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Basically what I wanna to say is that one of the students was the best among all others of his specialty in the year he graduated, not like the best graduate, but the best in his specialty.

Right now all I can think of if the word batch: "best of his batch". But is this the the right one, or there should be another one? Clean and simple way of saying it in a few words would be very much appropriated as well.

  • -1 It seems to me your question is not clear and your title is different from your explanation. Please edit your question accordingly. Thanks. – Afsane Feb 1 '16 at 0:29
3

I think you may use course:

noun (CLASSES)

  • a set of ​classes or a ​plan of ​study on a ​particular ​subject, usually ​leading to an ​exam or ​qualification:

    • Tim did a three-year course in ​linguistics at Newcastle.

(Cambridge University)

  • Thank you very much, but unfortunately it doesn't seem so. You see, I want to say about a graduate who is the best not in the whole university nor in attending of some specific, but who has the best diploma in some particular field among all his classmates, – Richard M Jan 31 '16 at 9:55
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    @RichardM So, you should edit your question because the title of your question says otherwise. – haha Jan 31 '16 at 11:38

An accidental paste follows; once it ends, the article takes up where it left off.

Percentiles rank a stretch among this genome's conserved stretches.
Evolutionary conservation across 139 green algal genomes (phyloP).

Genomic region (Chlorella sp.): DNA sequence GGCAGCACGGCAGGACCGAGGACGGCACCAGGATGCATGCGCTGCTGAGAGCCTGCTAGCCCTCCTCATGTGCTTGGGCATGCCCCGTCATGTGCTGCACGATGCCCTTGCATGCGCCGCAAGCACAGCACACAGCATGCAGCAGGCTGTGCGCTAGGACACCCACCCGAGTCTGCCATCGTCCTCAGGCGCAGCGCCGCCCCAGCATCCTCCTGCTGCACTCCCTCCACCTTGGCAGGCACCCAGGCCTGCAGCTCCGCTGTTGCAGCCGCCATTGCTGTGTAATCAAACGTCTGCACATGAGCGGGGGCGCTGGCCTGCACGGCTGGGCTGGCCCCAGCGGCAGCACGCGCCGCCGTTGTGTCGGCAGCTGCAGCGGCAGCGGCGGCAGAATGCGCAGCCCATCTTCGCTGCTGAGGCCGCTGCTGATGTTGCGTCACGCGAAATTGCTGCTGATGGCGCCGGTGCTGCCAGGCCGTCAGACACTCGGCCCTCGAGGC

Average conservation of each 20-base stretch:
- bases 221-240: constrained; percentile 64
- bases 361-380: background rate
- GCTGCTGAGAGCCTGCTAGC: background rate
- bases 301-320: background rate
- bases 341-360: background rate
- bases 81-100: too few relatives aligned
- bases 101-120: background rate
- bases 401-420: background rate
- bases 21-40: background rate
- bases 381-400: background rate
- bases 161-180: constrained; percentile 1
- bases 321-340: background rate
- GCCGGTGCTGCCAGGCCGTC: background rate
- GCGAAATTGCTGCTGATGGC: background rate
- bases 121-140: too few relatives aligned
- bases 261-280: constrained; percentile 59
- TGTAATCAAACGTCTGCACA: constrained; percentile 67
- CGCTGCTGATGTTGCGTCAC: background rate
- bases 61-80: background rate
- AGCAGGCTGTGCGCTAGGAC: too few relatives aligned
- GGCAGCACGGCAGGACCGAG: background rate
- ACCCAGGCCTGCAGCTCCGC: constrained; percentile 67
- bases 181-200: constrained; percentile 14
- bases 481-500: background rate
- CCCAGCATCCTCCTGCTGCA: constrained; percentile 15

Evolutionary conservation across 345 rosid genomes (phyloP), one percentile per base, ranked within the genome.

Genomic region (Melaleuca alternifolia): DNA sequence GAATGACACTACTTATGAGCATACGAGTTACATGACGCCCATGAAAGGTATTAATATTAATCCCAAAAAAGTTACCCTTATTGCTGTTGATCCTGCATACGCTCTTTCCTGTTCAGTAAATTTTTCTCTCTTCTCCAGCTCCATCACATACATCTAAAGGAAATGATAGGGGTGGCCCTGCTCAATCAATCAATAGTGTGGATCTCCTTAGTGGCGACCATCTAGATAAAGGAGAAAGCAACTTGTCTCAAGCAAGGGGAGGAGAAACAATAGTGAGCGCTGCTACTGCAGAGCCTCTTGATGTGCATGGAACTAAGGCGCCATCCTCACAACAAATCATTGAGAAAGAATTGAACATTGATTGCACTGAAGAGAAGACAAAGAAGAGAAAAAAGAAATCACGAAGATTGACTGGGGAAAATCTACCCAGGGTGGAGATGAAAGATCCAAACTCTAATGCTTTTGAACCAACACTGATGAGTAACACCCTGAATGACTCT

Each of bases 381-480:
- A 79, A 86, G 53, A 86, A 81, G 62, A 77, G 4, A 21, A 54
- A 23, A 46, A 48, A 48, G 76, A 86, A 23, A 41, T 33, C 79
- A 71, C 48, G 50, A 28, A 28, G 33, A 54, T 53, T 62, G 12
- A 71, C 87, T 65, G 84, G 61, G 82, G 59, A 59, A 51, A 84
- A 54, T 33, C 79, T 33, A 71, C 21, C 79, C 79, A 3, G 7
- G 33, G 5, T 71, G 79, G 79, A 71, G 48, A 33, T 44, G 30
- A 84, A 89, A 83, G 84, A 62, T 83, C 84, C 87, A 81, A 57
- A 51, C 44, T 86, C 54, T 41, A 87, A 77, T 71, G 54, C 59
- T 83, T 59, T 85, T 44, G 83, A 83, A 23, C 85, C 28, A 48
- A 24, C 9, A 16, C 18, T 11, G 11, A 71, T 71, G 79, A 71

3

Consider,

class

(Education) chiefly US a group of students who graduated in a specified year: the class of '53. CED

graduating class

The body of students who graduate together this year. WordNet by Farlex

  • According to that OP's title is the correct answer. :-) – Afsane Feb 1 '16 at 0:30
2

The word you may be looking for is cohort.

Nathaniel achieved first place in the 2015 cohort of linguistics graduates.

0

So one of the students is a "specialty- master". First is the hyphening rule to compound when introduced to new terms, then after it will qualify or disqualify common usage, but you just have to see if it gets any recognition. The general public usually adopts much quicker when spoken to by politicians, philosophers, celebrities and alike.

However you don't have to approve with what is aforementioned, and can go with the "best of the/his/her field". The best always implies the best in something. So you would have to specify nonetheless in what the student is best of or in.

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